“One of the goals of embedded case management is to reduce ED visits,” she says. “This is one of the harder things to be able to manage but it is a goal. We don’t know our outcomes yet, although I am starting to measure that.

“We do a lot of education with patients when we follow up,” Ms. Fox continues. “We look and see how many times they’ve been to the ER, and if they’re abusing the ER. Maybe they don’t really have a way to get to the hospital or to the doctor’s office; they end up in a hospital because they don’t have a ride to the doctor. We try to get them to be more proactive with their care. If they let us know ahead of time about a health issue, we can help them stay out of the ER.”

Ochsner Health System is also applying its automated and risk-based post-hospital-discharge follow-up approach to its ED population, connecting them to community resources, a nurse advice line, or the opportunity to schedule a follow-up appointment, depending on need. The process has reduced avoidable ER utilization by between 13 and 15 percent, depending upon payor and location, according to Mark Green, system AVP for transition management at Ochsner Health System. Rather than driving business away from Ochsner ERs, “We’re just letting [ER staff] manage a higher risk population within their emergency room and giving them time to spend more of it with the patients,” explains Green.

Excerpted from: 2014 Healthcare Benchmarks: Reducing Avoidable ER Visits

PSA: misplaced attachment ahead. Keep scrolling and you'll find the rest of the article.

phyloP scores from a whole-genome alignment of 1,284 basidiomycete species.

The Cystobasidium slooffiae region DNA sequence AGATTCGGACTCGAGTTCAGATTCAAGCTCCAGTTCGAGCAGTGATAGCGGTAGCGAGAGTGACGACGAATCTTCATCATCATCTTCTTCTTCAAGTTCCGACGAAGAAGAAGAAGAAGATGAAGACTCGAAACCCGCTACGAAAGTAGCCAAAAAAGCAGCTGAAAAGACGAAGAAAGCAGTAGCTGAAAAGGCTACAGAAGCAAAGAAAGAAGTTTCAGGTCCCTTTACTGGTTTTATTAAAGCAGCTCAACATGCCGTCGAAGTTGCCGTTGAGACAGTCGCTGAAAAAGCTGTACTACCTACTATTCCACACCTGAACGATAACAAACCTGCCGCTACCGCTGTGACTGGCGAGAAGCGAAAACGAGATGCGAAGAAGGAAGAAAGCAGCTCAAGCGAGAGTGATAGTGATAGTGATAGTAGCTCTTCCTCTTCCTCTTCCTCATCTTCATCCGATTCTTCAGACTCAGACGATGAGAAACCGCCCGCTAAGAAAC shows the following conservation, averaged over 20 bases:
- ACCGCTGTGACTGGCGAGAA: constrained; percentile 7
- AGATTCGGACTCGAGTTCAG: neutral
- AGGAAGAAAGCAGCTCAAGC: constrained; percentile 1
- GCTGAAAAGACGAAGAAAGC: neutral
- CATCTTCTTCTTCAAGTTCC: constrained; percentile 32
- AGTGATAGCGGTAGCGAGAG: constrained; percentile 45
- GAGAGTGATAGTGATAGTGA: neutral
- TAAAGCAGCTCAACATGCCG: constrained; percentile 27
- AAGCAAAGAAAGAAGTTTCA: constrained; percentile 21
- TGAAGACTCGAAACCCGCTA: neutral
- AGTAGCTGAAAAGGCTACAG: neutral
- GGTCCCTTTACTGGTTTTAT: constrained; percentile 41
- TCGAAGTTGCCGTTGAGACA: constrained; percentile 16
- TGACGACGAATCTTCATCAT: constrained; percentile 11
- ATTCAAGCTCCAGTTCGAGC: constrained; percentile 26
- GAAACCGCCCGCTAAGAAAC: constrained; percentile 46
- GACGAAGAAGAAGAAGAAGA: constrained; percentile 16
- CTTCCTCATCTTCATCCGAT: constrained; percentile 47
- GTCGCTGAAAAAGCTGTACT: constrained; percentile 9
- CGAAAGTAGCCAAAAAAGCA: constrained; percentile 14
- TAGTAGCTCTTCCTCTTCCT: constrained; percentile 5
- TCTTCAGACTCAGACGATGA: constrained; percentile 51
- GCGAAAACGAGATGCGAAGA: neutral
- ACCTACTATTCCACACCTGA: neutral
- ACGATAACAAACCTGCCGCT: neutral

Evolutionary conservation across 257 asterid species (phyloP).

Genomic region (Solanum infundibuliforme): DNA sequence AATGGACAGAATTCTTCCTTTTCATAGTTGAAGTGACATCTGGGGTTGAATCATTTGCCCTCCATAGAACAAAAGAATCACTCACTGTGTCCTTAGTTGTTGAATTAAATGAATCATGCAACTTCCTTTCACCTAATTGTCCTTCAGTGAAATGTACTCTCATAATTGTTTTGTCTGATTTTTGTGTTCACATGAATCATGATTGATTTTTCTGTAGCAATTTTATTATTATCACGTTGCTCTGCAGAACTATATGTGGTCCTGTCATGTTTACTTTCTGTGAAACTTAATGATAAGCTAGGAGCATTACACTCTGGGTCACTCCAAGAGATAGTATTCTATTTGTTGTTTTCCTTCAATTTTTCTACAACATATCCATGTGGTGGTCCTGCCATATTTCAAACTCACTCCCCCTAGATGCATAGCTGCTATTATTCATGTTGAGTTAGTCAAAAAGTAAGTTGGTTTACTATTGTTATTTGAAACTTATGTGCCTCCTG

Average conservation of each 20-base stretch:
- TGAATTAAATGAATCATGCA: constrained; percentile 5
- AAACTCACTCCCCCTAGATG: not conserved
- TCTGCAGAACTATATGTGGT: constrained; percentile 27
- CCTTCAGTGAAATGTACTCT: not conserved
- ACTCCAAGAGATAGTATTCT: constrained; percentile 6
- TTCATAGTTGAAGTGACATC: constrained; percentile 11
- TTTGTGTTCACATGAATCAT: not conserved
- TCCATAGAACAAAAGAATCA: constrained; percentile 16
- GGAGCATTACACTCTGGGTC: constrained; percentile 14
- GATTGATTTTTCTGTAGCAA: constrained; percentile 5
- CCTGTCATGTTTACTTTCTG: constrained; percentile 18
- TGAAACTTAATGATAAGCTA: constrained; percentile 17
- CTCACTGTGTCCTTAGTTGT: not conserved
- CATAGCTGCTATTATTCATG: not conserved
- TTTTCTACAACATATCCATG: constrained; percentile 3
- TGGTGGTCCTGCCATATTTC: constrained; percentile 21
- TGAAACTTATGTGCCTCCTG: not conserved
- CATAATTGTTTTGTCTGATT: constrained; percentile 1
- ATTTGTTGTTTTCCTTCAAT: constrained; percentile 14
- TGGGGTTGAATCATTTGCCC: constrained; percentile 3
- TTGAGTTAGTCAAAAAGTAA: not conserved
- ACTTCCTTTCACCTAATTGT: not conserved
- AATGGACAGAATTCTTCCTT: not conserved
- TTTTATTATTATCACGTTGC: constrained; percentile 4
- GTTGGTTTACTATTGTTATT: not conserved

http://hin.3dcartstores.com/2014-Healthcare-Benchmarks-Reducing-Avoidable-ER-Visits-_p_4942.html

2014 Healthcare Benchmarks: Reducing Avoidable ER Visits delivers actionable metrics from 125 healthcare organizations on their efforts to foster appropriate use of hospital emergency departments.

Infographic: How Will the November Election Impact Medicaid Expansion?

October 13th, 2014 by Melanie Matthews

Some of the November governors’ races could impact the number of states with Medicaid expansion programs, according to a new infographic by Families USA.

There are currently 23 states that have not chosen not to expand Medicaid. Of those, 15 have gubernatorial races in November, setting the stage for potential Medicaid expansion in 2015. The infographic looks at the governors’ races likely to have the greatest impact on whether the state expands Medicaid.

Governors' Races and Medicaid Expansion

Medicaid Expansion: Mid-Year 2014 Results Medicaid Expansion: Mid-Year 2014 Results includes enrollment statistics by state, company and county, plus details of financial results and market strategies for major Medicaid players. Packed with the latest available data, the report provides a thorough picture of how the Medicaid market is shaping up right now. Medicaid expansion continues to provide tremendous new opportunities for health plans, states and the uninsured.

Medicaid Expansion: Mid-Year 2014 Results will provide your management team with a quick, thorough and accurate reading of the results to date, and a window into the opportunities ahead.

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4 Factors Driving Resurgence in the Physician-Hospital Organization Model Today

October 10th, 2014 by Cheryl Miller

As healthcare organizations seek the infrastructure to respond to emerging payment models like accountable care organizations (ACOs), bundled payments, narrow networks and direct contracts, the physician-hospital organization (PHO) model is experiencing a resurgence nationwide.